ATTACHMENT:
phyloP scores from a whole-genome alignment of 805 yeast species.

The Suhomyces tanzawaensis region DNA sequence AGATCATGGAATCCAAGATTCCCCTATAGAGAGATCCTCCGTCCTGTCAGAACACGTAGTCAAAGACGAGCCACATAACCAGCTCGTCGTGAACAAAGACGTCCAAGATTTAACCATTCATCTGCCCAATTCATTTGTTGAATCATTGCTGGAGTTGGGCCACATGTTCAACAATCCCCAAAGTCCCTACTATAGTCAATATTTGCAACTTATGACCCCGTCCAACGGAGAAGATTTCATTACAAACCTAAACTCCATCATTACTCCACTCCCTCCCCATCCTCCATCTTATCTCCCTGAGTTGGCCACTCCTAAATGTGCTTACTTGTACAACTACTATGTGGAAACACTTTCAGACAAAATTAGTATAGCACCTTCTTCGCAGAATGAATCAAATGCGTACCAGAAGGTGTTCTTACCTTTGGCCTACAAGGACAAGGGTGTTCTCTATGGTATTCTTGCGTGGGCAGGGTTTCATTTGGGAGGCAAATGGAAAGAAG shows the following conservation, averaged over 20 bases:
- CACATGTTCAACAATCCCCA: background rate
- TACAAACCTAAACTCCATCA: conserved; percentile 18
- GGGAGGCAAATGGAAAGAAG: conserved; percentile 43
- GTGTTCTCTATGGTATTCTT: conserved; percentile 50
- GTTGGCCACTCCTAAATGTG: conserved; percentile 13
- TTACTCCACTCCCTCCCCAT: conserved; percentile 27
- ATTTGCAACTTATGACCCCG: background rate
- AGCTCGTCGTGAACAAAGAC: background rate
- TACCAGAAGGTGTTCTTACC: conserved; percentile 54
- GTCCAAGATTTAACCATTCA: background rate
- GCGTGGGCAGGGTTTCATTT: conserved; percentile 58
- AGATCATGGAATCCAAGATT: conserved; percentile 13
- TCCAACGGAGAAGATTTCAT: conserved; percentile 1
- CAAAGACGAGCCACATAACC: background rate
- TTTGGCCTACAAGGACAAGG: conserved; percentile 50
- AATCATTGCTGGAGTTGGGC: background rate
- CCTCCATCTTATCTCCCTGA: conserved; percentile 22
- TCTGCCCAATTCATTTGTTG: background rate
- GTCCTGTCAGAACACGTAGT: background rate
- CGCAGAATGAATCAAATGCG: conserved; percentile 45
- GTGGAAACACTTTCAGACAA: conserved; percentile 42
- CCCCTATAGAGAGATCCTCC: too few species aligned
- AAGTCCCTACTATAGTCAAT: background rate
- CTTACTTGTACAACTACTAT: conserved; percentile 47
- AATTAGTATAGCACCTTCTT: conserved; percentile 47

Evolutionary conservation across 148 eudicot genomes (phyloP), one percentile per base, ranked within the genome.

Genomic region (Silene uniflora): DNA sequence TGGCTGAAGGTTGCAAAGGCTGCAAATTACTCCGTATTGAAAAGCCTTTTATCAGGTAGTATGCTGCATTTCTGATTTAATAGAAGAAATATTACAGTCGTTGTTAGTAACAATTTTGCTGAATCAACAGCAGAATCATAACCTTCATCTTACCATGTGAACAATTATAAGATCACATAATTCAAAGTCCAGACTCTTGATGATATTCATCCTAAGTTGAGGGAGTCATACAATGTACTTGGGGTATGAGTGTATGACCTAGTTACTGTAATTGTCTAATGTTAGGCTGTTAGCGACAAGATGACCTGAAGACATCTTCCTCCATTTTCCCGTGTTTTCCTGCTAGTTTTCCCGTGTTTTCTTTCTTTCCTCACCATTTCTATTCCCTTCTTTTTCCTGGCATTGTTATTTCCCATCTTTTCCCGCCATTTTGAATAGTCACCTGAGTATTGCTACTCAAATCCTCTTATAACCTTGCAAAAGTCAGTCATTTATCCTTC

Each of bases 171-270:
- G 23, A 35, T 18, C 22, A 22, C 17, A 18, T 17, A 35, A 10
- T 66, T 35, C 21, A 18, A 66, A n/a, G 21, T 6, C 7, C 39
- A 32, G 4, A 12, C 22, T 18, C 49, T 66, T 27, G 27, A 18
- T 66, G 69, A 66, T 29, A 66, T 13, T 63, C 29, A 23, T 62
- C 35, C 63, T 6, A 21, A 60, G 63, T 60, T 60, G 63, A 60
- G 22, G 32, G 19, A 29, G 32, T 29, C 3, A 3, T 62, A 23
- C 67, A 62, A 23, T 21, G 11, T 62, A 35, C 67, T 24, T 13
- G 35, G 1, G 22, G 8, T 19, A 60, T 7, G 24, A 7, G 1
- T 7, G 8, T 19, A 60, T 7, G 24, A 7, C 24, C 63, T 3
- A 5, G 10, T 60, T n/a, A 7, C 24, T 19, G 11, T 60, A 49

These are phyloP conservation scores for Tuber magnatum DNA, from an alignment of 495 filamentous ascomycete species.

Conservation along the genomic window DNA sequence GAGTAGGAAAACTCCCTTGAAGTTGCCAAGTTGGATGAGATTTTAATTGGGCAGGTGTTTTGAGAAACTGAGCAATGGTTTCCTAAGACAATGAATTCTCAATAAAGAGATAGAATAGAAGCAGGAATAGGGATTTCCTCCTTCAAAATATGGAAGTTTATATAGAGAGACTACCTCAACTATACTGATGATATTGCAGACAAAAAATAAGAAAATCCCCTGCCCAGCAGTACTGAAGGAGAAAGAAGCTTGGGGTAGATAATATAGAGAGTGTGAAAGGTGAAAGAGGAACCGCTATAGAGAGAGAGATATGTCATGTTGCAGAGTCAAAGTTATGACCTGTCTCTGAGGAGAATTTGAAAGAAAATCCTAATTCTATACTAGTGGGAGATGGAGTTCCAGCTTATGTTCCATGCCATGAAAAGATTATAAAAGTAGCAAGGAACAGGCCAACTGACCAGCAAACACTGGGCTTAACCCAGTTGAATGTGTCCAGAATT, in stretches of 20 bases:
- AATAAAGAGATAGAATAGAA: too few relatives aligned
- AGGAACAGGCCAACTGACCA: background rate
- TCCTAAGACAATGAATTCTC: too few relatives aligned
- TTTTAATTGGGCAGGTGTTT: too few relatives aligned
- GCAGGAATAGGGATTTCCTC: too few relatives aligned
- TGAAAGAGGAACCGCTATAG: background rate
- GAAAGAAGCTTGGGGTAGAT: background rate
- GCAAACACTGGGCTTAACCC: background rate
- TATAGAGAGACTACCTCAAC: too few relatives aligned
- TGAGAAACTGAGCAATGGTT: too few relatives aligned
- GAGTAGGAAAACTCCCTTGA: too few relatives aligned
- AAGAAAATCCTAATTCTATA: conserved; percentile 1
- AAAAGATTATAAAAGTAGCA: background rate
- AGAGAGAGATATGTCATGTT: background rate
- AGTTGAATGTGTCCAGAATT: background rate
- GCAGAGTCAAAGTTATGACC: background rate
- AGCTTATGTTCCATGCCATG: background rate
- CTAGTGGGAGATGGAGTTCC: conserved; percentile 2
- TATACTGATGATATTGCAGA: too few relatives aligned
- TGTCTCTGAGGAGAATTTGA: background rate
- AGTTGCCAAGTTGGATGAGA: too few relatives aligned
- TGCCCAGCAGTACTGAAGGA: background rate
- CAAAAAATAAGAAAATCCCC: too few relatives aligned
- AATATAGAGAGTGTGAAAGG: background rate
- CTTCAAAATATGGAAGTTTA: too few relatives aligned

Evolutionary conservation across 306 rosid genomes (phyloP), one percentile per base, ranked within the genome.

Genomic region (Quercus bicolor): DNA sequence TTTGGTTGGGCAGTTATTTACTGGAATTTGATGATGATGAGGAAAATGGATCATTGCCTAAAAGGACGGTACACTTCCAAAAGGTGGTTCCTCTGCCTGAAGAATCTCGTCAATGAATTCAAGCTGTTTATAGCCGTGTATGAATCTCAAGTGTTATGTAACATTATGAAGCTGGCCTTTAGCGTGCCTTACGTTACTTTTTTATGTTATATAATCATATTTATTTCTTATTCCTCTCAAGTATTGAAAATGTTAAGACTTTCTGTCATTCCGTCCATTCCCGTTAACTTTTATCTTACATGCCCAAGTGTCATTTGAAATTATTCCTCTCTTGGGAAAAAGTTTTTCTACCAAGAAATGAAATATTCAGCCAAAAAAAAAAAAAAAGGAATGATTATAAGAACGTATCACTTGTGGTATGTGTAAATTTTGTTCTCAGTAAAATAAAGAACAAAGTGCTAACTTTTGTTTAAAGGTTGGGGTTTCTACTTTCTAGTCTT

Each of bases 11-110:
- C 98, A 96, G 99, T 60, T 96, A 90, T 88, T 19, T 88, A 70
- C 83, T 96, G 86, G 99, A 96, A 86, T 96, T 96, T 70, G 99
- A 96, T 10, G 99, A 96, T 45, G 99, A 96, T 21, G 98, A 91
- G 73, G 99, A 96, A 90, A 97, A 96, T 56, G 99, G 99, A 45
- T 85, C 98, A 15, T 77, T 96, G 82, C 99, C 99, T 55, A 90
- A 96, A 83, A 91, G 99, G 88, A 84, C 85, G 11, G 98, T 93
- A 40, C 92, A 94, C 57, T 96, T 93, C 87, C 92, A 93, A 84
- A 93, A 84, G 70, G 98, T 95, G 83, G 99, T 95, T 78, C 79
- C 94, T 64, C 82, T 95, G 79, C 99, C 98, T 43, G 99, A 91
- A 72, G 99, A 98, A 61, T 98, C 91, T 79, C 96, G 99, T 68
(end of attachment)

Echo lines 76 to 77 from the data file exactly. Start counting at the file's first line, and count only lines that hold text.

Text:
- A 96, A 83, A 91, G 99, G 88, A 84, C 85, G 11, G 98, T 93
- A 40, C 92, A 94, C 57, T 96, T 93, C 87, C 92, A 93, A 84